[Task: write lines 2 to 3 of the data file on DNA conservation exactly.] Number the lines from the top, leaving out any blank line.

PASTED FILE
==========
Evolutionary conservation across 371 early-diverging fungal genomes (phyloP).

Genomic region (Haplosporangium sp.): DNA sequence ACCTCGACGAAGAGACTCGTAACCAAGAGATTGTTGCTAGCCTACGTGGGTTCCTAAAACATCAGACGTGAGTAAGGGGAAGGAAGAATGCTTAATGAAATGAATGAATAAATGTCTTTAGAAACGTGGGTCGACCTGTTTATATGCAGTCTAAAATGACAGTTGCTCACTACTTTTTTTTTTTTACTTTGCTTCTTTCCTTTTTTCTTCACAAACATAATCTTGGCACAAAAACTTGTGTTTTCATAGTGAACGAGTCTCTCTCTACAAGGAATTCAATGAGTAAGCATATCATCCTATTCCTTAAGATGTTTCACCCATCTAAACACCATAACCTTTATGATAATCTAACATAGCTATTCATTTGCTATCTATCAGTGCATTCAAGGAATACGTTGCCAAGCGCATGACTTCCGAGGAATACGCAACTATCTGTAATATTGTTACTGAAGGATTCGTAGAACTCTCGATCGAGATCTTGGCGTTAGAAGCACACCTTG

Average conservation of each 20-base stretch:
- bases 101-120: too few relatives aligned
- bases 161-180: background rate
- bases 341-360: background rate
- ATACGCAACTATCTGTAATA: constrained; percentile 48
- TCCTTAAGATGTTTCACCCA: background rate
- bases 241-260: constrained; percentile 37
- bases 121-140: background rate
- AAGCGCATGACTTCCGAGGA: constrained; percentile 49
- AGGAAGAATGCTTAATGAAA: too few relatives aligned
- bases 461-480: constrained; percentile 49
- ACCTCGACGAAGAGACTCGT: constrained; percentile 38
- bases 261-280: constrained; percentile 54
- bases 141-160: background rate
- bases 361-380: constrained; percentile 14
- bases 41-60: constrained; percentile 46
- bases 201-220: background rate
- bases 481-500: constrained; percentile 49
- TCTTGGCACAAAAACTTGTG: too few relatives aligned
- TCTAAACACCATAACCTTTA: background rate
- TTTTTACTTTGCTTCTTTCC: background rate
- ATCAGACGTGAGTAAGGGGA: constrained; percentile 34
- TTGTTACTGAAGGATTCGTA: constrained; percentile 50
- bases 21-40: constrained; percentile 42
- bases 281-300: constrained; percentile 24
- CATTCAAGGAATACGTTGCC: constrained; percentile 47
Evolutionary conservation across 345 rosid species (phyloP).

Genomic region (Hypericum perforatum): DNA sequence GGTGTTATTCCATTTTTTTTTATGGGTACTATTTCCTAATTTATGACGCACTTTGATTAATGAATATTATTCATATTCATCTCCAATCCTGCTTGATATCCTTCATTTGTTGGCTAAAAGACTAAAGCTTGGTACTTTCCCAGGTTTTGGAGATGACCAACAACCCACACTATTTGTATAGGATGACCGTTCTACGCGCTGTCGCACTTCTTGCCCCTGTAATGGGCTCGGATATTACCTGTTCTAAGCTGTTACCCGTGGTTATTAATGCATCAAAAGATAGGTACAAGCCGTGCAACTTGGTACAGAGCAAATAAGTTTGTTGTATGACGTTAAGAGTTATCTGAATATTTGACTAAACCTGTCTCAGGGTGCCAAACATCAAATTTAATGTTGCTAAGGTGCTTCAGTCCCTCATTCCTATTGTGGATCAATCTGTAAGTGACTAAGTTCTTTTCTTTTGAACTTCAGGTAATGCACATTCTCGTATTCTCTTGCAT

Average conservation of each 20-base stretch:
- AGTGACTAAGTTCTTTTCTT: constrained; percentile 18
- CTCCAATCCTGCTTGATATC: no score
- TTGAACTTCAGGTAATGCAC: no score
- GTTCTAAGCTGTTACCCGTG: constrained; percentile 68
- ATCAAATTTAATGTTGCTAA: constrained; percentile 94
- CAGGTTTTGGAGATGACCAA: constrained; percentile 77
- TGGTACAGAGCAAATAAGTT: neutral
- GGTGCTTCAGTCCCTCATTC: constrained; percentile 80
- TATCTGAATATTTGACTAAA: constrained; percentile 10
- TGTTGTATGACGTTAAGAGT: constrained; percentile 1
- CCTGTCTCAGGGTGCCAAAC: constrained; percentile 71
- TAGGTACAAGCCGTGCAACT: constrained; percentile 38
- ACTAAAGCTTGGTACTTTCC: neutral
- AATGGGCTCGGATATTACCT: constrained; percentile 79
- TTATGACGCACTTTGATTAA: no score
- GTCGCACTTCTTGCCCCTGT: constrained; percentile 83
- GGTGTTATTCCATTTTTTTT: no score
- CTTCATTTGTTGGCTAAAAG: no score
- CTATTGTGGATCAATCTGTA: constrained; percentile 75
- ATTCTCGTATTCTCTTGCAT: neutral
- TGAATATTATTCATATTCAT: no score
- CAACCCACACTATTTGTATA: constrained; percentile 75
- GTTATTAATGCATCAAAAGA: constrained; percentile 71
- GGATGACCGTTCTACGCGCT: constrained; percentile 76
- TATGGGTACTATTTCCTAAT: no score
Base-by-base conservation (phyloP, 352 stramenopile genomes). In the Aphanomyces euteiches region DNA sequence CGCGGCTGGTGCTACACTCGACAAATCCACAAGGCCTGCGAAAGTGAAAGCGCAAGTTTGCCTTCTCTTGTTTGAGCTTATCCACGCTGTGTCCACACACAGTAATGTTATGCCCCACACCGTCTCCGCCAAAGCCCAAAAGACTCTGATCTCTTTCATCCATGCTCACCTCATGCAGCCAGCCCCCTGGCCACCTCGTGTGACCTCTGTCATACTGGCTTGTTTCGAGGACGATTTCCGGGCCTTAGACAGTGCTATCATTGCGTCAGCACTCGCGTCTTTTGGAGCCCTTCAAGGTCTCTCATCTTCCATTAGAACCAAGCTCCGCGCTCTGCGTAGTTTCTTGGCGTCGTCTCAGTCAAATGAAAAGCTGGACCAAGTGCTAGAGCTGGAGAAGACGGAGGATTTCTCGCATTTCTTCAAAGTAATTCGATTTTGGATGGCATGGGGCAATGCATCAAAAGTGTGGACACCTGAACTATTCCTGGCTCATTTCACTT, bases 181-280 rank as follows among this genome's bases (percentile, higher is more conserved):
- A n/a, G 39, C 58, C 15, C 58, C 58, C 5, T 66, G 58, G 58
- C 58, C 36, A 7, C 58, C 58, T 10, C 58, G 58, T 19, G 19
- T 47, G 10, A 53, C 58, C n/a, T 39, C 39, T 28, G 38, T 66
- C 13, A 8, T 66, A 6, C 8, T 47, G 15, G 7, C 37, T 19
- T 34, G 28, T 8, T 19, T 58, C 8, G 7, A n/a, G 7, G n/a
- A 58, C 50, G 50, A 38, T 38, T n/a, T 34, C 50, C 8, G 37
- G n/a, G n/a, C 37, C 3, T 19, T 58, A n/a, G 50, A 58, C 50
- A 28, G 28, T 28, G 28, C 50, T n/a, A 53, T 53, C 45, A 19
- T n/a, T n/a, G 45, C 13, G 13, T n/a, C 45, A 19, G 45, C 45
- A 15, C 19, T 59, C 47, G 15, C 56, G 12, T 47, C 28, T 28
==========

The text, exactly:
Genomic region (Haplosporangium sp.): DNA sequence ACCTCGACGAAGAGACTCGTAACCAAGAGATTGTTGCTAGCCTACGTGGGTTCCTAAAACATCAGACGTGAGTAAGGGGAAGGAAGAATGCTTAATGAAATGAATGAATAAATGTCTTTAGAAACGTGGGTCGACCTGTTTATATGCAGTCTAAAATGACAGTTGCTCACTACTTTTTTTTTTTTACTTTGCTTCTTTCCTTTTTTCTTCACAAACATAATCTTGGCACAAAAACTTGTGTTTTCATAGTGAACGAGTCTCTCTCTACAAGGAATTCAATGAGTAAGCATATCATCCTATTCCTTAAGATGTTTCACCCATCTAAACACCATAACCTTTATGATAATCTAACATAGCTATTCATTTGCTATCTATCAGTGCATTCAAGGAATACGTTGCCAAGCGCATGACTTCCGAGGAATACGCAACTATCTGTAATATTGTTACTGAAGGATTCGTAGAACTCTCGATCGAGATCTTGGCGTTAGAAGCACACCTTG

Average conservation of each 20-base stretch: